I’m not entirely sure if you have the whole picture here Rich. The fair has moved to a brand new, cavernous (1.3million sqm) hall this year, and has also been spread out over three weeks rather than two – both measures to prevent the overcrowding that previous fairs have seen. So physically, there are less people attending than before at any given time, it’s less crowded, and thats a good thing. The numbers of exhibitors was up incidentally on 2007 by 33%. I’m sure there were less buyers this years, but the appearances due to the new extended fair dates and the larger venue will also have an impact. And have you ever seen a satisfied salesman who is not under pressure from his boss to do better?

  3. Rich says:

    November 3rd, 2008 at 2:04 am

    Chris.

    Fair points on the effect an expansion (time and space) may have on the attendance… I think that those variables can explain a bit, but to go from overcrowded to empty is something beyond space and time.

    Another thing to consider as well is that many have already established their relationships, and may not need the fair like they used to. There are so many industry specific fairs now, and many I speak to prefer going to those.

    and one cannot discount the effect of Alibaba or GS as well…

    Either way, we will know better Nov 6 when the “official numbers” are released

    R

  4. Rosario says:

    November 4th, 2008 at 12:27 am

    Its not been empty in fact. We have an office in Guangzhou and the fair, and the hotels have all been busy / full.

  5. Rich says:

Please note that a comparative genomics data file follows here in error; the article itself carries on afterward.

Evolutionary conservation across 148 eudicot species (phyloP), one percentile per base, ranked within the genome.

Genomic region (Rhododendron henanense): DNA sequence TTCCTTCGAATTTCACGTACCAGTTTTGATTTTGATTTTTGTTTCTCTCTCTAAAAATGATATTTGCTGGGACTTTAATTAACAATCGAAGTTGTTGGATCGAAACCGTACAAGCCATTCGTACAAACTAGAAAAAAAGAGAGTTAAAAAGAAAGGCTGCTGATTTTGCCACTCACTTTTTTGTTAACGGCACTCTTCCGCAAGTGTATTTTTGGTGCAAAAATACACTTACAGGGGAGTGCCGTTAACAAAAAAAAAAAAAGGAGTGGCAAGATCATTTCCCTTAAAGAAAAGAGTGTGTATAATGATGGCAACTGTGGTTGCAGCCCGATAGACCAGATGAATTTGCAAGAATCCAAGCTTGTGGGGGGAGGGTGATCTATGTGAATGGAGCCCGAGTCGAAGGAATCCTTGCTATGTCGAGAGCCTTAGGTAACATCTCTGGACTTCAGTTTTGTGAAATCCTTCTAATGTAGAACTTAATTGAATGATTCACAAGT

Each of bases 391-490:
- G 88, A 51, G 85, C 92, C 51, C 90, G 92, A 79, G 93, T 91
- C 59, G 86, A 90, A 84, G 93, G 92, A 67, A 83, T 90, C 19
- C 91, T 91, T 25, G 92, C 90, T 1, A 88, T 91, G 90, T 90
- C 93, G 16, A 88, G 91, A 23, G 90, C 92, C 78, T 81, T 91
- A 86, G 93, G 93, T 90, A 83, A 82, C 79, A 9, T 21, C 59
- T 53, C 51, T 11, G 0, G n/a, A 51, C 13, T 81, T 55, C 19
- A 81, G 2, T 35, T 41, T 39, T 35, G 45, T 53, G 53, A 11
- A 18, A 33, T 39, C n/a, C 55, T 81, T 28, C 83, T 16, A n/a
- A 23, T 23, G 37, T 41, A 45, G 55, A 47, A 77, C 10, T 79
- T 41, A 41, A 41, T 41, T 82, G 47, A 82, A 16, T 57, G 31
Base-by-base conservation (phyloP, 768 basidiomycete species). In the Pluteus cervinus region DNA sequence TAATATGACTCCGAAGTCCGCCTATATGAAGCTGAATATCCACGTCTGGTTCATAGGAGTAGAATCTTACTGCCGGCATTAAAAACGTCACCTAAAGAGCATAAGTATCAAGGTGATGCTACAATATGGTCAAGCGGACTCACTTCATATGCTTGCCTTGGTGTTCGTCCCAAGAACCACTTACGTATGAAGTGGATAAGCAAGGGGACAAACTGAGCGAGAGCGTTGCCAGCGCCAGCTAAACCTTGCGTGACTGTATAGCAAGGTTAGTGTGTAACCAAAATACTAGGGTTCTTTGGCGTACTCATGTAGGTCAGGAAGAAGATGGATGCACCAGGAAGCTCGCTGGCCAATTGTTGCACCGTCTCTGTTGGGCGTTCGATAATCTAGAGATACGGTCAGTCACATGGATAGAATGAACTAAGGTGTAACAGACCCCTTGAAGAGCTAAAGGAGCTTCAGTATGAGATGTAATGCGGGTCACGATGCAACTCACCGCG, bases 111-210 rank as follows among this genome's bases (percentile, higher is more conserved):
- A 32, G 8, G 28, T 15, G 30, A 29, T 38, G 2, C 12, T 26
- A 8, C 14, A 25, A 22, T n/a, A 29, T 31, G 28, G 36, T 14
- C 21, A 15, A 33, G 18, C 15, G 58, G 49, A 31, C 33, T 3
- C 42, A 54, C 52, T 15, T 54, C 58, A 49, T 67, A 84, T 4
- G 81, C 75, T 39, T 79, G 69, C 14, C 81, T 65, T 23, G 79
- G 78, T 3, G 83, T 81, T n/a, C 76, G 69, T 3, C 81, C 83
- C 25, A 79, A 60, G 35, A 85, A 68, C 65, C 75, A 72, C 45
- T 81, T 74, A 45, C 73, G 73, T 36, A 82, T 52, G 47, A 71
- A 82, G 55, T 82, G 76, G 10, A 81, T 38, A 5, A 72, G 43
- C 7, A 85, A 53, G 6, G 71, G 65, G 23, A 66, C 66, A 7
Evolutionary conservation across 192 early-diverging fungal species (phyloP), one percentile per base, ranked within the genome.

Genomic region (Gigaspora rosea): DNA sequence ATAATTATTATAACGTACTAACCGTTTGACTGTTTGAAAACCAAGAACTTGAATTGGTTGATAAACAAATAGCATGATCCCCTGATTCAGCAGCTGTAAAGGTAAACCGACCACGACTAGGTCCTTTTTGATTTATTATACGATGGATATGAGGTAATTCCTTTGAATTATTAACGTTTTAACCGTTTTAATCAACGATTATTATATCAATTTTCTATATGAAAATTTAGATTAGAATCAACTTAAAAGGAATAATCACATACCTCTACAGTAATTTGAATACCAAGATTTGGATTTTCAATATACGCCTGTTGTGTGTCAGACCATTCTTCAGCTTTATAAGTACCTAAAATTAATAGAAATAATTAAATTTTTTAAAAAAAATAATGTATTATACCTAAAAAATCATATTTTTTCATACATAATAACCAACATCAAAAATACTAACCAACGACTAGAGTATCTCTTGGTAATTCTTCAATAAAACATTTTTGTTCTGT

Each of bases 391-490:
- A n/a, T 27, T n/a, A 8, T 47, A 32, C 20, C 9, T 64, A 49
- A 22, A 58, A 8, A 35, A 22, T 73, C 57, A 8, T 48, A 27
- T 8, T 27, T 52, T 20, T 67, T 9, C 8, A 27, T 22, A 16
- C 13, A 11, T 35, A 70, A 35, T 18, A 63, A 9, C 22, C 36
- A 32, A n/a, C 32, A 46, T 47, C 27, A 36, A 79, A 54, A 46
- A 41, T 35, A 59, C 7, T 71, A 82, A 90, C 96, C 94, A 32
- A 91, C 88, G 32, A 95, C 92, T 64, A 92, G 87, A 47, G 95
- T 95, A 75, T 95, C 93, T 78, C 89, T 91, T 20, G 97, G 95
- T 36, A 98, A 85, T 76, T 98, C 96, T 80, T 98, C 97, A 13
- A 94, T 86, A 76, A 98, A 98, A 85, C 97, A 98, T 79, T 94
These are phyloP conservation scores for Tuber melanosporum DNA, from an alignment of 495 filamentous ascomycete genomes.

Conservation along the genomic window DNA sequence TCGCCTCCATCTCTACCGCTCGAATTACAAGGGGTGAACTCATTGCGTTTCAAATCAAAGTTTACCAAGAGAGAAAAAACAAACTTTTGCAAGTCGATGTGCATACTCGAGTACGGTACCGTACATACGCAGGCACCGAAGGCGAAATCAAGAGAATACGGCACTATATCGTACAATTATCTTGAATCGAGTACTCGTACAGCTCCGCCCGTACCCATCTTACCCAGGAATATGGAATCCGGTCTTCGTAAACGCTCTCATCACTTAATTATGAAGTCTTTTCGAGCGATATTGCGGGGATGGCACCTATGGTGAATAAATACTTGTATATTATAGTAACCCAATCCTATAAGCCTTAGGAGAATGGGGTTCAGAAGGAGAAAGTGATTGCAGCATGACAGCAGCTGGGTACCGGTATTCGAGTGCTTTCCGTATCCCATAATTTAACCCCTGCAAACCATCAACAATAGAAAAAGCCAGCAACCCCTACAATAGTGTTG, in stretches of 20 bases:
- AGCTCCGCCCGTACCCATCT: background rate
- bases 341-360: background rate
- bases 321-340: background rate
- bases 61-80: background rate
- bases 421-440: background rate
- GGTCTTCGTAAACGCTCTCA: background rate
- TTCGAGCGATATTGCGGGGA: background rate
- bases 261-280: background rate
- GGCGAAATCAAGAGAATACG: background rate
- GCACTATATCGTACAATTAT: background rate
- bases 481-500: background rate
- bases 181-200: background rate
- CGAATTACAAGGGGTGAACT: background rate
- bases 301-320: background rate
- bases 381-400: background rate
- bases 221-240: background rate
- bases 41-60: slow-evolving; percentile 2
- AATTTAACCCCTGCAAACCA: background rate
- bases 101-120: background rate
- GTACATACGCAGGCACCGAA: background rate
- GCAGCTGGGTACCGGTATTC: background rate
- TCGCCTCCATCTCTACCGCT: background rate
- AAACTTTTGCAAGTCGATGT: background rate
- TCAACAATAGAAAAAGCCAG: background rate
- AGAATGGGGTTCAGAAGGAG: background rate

November 4th, 2008 at 1:49 am

    Rosario.

    thanks for the report.

    If so packed then, I am curious as to the reports in AP as well as with some of the suppliers we have been hearing from. Perhaps it is all timing? Maybe the reporters form AP were there on the last days when traffic had fallen off?

    R

  6. Canton Fair attendance dives | Third Party Logistics News - 3PLwire says:

    November 4th, 2008 at 4:10 am

    […] All Roads Lead to China links to an AP article outlining that attendance has dived at this year’s Canton Fair and speculates that China’s exports may contribute a lot more to GDP than most suspect: When writing First China Ripples of Global Financial Crisis Come Ashore – Part 1 – Trade, my primary concern was not that we would see the impacts right away. Sure, there were going to be industries (like toys) that should have already sailed their holiday goods, and were going to be slow anyway, but I am not starting to believe that this may be going wider. that rather than look to see the impact after the holiday season, we should be looking much more carefully at trade patterns in non-seasonal to see what the story is on these goods. […]

  7. Is it Doomsday for the Economic Super-Cycle? says:

    November 5th, 2008 at 4:02 am

    […] second article, from the well-read blog, All Roads Lead to China covered the recent Canton Fair which was more like a Rolling Stones sold out concert than a ghost […]

  8. Rich says:

    November 7th, 2008 at 11:20 am

    China Stakes is reporting in their article Canton Fair Faced a tough 2008, a More Difficult 2009:

    Statistics show that 174,562 overseas buyers attended the fair, and the total trade volume was $31.55 billion, a slump of 9.08% and 17.5%, respectively, from the last Canton Fair

    and

    According to the MoC investigation, 75.7% of companies investigated said the financial storm had reduced their orders, 72.4% said they are most influenced by the shrinking demand on the international market, and 59.2% said the term for orders had been shortened.

    so.. foot traffic was off.. and so are orders.

    I would expect that we will hear louder calls …..Exporters Plead for RMB Depreciation and Tax Incentives